No matter how our days look like, hearing what goes on around us is as natural as walking. In fact, all of your five senses are pivotal to the healthy functioning of your daily life. From the bustling noises of the city around you, to the serene sounds of a forest, hearing is critical. Sometimes, we may lose this ability to hear as we grow older.
While it may seem discomforting to know that your sense of hearing is decreasing, try to pinpoint the cause. Generally speaking, most adult causes of hearing loss have some sort of foundation that could be acted upon. Some sources may be hereditary, while others could be externally-located.
Here are the six common causes of hearing loss in adults:
Cause #1: Otosclerosis
Otosclerosis is one of the most common causes of hearing loss in adults. As we age, our bodies begin to lose their optimal functioning. It is a natural means of growing older, and should be expected at some point in our lives. One of the most unfortunate side effects of this ageing is that, sometimes, disease may be associated with it. When it comes to hearing loss, otosclerosis is one of the biggest factors to be aware of.
Our ears are made of tiny bones in and around the lobe, as well as deep inside the body part too. The middle part of the ear, which is comprised of the eardrum, may be susceptible to this diseases. Once it is acquired, the tiny bones located here are harder to move, resulting in some form of hearing loss.
Cause #2: Meniere’s Disease
As mentioned previously, our ears are comprised of different sets of tiny bones. While the middle part of the ear may be vulnerable to otosclerosis, the inner area can also be targeted. Usually, this part may be susceptible to what is known as Meniere’s disease. Located in the inner ear, you may begin to hear a consistent ringing in the ear if you are in your thirties.
Meniere’s disease can lead you to also being sensitive to loud noises in general. For those who suffer from the worst parts of the disease, you may experience dizziness at some point. It is critical to always get this checked out with a specialist at a hearing clinic, should it apply to you. That way, you can take action before it gets worse!
Cause #3: Head Injuries
High-performance athletes who put their bodies on the line know all about injuries in some form. From factors affecting their legs, to external contact impacting their heads, injuries are common in sport. Or, you may just be a regular individual who has experienced an unfortunate blow to the head.
Whatever the case may be, traumatic brain injuries are generally to be expected. Not only can these harm your brain’s health, but the extent of the strike can hurt your sense of hearing too. Recovery is the name of the game here, and must be taken seriously after the injury. Your hearing is critical, and can be healed with enough time.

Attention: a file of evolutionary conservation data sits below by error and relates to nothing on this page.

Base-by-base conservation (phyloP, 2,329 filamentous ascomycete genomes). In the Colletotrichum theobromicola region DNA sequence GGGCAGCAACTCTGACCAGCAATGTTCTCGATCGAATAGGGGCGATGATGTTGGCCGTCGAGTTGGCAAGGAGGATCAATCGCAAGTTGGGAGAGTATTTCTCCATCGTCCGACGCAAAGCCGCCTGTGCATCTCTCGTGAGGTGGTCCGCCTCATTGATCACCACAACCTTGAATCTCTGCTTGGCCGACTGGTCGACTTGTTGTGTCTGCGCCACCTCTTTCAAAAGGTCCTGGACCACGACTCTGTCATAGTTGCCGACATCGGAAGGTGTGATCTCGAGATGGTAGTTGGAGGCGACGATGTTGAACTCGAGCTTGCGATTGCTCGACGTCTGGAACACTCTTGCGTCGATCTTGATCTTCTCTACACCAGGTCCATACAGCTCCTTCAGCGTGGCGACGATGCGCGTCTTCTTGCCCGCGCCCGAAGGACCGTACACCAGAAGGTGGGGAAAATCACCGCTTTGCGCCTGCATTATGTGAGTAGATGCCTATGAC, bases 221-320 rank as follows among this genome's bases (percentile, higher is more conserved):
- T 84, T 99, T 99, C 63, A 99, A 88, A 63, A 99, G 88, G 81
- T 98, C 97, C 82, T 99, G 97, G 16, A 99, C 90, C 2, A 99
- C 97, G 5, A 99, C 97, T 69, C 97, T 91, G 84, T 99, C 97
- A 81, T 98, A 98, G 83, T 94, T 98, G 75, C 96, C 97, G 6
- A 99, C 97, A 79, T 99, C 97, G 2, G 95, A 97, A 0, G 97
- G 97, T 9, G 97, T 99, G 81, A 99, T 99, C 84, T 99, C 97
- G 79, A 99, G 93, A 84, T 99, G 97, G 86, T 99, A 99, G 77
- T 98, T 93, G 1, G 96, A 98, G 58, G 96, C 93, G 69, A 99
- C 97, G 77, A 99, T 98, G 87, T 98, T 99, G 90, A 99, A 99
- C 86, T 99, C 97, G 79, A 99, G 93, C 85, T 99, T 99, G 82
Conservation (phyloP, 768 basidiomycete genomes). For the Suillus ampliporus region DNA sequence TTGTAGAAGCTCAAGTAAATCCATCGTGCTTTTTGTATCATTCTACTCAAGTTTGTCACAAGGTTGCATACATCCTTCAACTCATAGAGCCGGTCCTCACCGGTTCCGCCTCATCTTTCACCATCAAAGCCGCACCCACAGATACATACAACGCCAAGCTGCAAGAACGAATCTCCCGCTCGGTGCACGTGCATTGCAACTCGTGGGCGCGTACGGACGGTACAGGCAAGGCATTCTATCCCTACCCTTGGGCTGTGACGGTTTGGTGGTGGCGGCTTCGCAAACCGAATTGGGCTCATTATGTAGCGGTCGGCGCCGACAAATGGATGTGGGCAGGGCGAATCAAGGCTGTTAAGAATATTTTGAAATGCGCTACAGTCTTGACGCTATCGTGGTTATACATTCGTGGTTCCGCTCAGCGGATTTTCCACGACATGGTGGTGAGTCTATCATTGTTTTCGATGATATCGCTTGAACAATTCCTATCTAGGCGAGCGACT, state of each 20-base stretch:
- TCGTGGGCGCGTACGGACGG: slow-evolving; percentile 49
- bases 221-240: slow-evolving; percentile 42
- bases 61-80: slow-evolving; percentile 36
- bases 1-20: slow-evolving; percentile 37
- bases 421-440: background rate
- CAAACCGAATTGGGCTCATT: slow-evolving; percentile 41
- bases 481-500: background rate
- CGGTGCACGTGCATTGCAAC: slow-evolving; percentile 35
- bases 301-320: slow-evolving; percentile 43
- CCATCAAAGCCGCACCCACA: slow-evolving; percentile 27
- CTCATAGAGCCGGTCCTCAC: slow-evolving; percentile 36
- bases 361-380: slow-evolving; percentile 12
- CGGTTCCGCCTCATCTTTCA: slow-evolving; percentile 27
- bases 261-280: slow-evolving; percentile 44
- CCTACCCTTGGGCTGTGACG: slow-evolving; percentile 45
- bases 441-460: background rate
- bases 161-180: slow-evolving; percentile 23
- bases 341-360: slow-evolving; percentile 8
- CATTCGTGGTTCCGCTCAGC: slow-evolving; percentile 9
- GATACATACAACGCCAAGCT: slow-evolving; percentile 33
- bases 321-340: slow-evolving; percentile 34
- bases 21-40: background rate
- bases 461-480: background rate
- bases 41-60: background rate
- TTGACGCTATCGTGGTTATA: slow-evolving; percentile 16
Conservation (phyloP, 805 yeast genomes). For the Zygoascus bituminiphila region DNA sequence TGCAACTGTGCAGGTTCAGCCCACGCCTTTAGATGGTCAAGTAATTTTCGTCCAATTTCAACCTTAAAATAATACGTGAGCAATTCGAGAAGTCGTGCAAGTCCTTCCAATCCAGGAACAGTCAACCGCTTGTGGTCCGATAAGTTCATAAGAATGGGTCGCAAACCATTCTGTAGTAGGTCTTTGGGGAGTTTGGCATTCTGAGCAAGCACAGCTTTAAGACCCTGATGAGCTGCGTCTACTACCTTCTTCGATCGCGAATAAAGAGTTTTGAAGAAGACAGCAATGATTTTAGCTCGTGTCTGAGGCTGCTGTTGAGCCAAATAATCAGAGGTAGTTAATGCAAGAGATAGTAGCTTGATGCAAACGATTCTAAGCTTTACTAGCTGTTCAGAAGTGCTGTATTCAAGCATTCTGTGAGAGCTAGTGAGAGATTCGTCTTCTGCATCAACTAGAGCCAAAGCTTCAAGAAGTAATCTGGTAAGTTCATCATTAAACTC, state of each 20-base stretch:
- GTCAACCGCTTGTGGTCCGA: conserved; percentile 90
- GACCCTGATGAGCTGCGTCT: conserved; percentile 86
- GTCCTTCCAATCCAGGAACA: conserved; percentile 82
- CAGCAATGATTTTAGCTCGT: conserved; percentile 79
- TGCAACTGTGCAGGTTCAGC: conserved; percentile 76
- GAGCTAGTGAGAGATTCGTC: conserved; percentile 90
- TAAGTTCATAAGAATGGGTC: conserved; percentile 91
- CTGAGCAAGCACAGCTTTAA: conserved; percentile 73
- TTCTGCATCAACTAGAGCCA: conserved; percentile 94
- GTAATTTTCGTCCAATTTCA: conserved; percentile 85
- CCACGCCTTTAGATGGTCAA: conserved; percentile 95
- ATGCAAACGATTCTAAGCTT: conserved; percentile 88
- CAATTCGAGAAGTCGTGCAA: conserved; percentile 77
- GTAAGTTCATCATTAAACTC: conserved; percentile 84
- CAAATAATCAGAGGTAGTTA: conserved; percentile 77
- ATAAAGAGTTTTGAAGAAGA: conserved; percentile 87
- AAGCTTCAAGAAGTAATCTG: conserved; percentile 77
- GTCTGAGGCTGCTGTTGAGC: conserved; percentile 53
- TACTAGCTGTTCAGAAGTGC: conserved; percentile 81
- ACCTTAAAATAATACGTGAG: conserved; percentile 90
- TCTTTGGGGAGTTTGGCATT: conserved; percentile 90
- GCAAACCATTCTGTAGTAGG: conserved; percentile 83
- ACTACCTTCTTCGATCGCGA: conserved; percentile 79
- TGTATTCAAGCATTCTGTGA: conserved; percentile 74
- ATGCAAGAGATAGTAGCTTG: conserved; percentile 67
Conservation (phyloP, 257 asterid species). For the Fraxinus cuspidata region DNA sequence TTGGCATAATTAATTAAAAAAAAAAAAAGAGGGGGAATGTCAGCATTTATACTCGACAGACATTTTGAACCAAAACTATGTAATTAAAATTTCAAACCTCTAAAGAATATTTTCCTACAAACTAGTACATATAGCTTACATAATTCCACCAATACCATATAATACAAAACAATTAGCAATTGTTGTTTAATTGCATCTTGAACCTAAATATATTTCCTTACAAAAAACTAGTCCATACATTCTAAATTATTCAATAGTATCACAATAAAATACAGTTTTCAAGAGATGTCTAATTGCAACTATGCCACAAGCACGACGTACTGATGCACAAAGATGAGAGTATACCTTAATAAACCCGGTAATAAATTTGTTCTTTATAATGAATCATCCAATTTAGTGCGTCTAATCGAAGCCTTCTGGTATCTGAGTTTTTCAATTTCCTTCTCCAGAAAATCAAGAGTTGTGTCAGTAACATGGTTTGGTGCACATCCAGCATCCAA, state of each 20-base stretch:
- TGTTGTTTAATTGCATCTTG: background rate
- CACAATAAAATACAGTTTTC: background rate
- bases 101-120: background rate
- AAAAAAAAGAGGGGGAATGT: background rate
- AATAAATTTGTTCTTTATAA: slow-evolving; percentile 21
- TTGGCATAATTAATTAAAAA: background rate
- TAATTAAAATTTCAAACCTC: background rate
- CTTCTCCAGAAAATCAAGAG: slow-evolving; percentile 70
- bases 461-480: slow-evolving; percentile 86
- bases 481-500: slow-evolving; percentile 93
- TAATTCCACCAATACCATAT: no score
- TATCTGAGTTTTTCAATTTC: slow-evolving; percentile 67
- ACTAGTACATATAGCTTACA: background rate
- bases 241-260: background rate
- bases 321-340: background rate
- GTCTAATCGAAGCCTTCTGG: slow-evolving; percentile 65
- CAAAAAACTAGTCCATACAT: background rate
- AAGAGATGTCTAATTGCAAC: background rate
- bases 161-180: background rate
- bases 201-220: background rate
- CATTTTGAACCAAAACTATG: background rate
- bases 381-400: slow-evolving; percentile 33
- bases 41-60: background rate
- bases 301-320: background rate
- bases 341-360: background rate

Cause #4: Medication Overconsumption
While it is generally recommended to take your medication as directed, overconsumption has become a big problem. Many patients who experience pain in varying respects may try to take more than what has been prescribed. These medications can range, from over-the-counter variants, to prescribed antibiotics.
Your doctor or health care specialist will advise against this action in totality. Not only can it bring serious harm to your overall health, your sense of hearing may exacerbate alongside it. Large amounts of aspirin, for instance, are known to adversely affect your state of being.
Cause #5: Loud Noises
Our environments are also a huge factor in determining how stable our sense of hearing will be. Should you find yourself in a setting that has constant loud noises, your hearing will be negatively impacted. Once this has become habitual, it may even lead to permanent hearing loss too. Try to mitigate your presence in these locations, in order to protect yourself.
Cause #6: Autoimmune Ear Disease
Any sort of autoimmune condition results in the body losing its capacity to defend itself from illness. In fact, the tables are turned and the body starts attacking itself, which can lead to serious problems down the line. Autoimmune ear disease is a condition whereby this may actually occur.
For the most part, this occurs in the inner part of one’s ear, and can happen without warning at times. To prevent this from occurring, it is recommended to see a specialist as soon as possible. That way, the right medication can keep hearing loss to a minimum.
As we become older, the potential for illness to strike increases. Our hearing may be adversely affected in some capacity, leading to problems in varying magnitudes. Always take the time to see a medical professional for help, so that you can reduce hearing loss without worry.